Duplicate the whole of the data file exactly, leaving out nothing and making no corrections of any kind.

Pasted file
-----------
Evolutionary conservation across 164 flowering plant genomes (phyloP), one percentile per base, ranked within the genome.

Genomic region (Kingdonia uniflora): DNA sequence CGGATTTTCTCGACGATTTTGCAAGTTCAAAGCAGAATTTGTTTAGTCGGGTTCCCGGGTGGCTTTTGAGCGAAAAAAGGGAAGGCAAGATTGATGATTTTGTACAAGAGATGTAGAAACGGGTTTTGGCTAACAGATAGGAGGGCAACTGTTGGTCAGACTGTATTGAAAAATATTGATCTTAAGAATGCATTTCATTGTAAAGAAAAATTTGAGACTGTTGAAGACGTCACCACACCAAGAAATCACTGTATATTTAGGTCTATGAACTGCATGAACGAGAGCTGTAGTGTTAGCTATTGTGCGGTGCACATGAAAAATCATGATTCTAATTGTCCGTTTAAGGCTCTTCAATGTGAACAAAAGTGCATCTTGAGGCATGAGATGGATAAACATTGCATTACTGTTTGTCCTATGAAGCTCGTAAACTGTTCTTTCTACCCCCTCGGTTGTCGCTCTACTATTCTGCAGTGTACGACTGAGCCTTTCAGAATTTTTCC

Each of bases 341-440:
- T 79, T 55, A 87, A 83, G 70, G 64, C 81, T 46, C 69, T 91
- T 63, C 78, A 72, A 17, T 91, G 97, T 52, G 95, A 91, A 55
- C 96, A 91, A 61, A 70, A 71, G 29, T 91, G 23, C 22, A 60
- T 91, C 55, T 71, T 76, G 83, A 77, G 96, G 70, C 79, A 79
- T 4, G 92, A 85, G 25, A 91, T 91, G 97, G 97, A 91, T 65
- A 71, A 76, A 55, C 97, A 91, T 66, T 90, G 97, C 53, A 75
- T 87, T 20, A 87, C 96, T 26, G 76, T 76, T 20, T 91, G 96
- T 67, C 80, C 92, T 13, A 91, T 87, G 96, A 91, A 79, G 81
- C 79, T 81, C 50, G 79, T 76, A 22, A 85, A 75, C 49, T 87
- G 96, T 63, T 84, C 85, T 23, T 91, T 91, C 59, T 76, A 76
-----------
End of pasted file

Evolutionary conservation across 164 flowering plant genomes (phyloP), one percentile per base, ranked within the genome.

Genomic region (Kingdonia uniflora): DNA sequence CGGATTTTCTCGACGATTTTGCAAGTTCAAAGCAGAATTTGTTTAGTCGGGTTCCCGGGTGGCTTTTGAGCGAAAAAAGGGAAGGCAAGATTGATGATTTTGTACAAGAGATGTAGAAACGGGTTTTGGCTAACAGATAGGAGGGCAACTGTTGGTCAGACTGTATTGAAAAATATTGATCTTAAGAATGCATTTCATTGTAAAGAAAAATTTGAGACTGTTGAAGACGTCACCACACCAAGAAATCACTGTATATTTAGGTCTATGAACTGCATGAACGAGAGCTGTAGTGTTAGCTATTGTGCGGTGCACATGAAAAATCATGATTCTAATTGTCCGTTTAAGGCTCTTCAATGTGAACAAAAGTGCATCTTGAGGCATGAGATGGATAAACATTGCATTACTGTTTGTCCTATGAAGCTCGTAAACTGTTCTTTCTACCCCCTCGGTTGTCGCTCTACTATTCTGCAGTGTACGACTGAGCCTTTCAGAATTTTTCC

Each of bases 341-440:
- T 79, T 55, A 87, A 83, G 70, G 64, C 81, T 46, C 69, T 91
- T 63, C 78, A 72, A 17, T 91, G 97, T 52, G 95, A 91, A 55
- C 96, A 91, A 61, A 70, A 71, G 29, T 91, G 23, C 22, A 60
- T 91, C 55, T 71, T 76, G 83, A 77, G 96, G 70, C 79, A 79
- T 4, G 92, A 85, G 25, A 91, T 91, G 97, G 97, A 91, T 65
- A 71, A 76, A 55, C 97, A 91, T 66, T 90, G 97, C 53, A 75
- T 87, T 20, A 87, C 96, T 26, G 76, T 76, T 20, T 91, G 96
- T 67, C 80, C 92, T 13, A 91, T 87, G 96, A 91, A 79, G 81
- C 79, T 81, C 50, G 79, T 76, A 22, A 85, A 75, C 49, T 87
- G 96, T 63, T 84, C 85, T 23, T 91, T 91, C 59, T 76, A 76